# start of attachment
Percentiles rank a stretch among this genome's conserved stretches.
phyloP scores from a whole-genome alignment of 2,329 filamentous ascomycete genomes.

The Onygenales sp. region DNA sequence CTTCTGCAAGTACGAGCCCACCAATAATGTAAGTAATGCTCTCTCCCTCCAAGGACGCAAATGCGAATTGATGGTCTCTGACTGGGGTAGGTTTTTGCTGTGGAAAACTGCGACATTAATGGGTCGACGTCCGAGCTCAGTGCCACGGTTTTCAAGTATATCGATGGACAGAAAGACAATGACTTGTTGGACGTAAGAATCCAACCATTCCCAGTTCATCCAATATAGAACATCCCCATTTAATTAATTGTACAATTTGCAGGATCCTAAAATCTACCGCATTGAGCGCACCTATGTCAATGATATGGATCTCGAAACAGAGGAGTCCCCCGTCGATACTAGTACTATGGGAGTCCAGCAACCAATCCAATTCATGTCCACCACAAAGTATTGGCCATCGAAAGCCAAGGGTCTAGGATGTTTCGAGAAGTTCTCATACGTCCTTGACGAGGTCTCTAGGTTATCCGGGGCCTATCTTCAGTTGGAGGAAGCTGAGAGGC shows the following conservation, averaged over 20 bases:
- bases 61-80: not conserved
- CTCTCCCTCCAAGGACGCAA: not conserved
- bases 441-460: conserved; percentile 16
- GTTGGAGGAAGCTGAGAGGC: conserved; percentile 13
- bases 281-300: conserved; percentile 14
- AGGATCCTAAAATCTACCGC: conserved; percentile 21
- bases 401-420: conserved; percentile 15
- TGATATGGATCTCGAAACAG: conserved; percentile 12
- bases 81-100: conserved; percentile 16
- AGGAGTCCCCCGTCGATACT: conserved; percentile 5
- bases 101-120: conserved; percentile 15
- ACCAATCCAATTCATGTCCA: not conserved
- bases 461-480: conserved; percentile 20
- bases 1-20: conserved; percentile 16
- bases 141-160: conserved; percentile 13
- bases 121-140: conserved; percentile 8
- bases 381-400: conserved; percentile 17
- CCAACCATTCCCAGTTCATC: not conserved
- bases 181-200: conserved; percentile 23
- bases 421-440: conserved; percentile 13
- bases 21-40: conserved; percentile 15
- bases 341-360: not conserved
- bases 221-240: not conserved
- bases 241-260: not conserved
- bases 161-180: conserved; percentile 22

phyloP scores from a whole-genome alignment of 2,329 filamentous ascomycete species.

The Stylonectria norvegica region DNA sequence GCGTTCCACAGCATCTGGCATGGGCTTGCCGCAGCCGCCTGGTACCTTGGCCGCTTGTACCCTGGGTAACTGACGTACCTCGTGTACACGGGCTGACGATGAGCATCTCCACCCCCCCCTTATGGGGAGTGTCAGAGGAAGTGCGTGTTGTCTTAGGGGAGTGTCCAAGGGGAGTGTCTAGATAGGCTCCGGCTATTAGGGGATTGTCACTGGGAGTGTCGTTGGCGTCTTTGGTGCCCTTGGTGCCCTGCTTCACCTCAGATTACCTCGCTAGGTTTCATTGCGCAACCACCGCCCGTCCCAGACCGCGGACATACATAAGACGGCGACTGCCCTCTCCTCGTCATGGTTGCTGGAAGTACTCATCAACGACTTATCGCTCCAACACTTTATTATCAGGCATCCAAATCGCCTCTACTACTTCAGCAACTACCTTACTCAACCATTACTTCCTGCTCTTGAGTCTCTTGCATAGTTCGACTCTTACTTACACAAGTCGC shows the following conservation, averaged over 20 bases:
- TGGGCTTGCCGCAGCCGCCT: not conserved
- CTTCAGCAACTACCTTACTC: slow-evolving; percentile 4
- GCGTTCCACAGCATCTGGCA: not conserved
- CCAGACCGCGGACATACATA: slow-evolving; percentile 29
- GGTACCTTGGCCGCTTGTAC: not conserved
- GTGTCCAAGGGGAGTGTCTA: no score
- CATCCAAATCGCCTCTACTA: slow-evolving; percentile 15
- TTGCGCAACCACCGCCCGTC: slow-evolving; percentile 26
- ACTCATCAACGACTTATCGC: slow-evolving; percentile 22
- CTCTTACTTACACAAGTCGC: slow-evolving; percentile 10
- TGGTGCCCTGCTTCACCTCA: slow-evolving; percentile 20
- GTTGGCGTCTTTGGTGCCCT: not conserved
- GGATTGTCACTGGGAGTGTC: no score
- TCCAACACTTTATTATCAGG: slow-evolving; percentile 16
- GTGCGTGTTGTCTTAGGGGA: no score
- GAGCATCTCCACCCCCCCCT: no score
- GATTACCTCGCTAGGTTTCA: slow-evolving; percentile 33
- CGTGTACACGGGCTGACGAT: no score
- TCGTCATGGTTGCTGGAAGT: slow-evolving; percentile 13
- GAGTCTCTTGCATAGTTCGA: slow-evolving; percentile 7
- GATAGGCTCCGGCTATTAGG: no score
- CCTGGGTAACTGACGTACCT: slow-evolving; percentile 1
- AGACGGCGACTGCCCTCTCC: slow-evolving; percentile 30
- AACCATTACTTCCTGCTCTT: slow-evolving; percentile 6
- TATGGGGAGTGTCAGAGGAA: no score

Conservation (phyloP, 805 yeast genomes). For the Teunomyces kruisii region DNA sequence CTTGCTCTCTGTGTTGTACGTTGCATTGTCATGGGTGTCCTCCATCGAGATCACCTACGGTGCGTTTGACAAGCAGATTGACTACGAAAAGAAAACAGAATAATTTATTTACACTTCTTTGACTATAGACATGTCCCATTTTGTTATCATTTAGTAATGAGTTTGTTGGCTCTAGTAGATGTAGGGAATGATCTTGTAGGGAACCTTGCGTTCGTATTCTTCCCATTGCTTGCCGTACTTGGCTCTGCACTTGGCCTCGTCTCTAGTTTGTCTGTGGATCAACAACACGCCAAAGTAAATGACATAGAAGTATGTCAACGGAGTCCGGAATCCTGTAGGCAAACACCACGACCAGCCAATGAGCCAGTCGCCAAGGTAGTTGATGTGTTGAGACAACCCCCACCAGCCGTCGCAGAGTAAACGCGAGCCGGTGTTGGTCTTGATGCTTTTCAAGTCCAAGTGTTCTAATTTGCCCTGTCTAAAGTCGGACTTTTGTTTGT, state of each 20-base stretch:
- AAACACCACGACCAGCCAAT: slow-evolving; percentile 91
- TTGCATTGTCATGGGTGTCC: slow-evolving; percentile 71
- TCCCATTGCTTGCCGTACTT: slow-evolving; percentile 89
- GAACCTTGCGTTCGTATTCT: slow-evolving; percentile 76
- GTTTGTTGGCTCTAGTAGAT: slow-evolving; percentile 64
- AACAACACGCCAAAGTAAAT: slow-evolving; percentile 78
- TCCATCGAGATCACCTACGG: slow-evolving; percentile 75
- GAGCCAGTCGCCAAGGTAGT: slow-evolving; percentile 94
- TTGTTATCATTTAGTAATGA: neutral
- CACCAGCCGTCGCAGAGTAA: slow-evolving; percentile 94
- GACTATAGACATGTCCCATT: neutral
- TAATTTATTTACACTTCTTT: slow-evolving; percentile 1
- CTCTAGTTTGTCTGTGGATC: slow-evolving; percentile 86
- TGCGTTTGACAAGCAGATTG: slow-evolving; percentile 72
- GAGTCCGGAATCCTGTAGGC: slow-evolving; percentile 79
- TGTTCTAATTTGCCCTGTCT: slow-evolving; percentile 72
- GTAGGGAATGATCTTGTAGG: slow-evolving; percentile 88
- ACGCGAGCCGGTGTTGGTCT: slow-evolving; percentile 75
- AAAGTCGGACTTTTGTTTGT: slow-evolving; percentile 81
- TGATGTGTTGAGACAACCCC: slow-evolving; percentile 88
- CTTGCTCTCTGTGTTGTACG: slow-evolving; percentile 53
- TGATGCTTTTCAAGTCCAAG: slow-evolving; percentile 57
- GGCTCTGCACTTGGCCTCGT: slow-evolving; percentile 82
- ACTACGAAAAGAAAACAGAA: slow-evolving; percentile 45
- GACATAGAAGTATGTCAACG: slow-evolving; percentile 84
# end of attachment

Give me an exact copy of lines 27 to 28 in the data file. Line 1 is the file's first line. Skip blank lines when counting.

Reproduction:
- bases 241-260: not conserved
- bases 161-180: conserved; percentile 22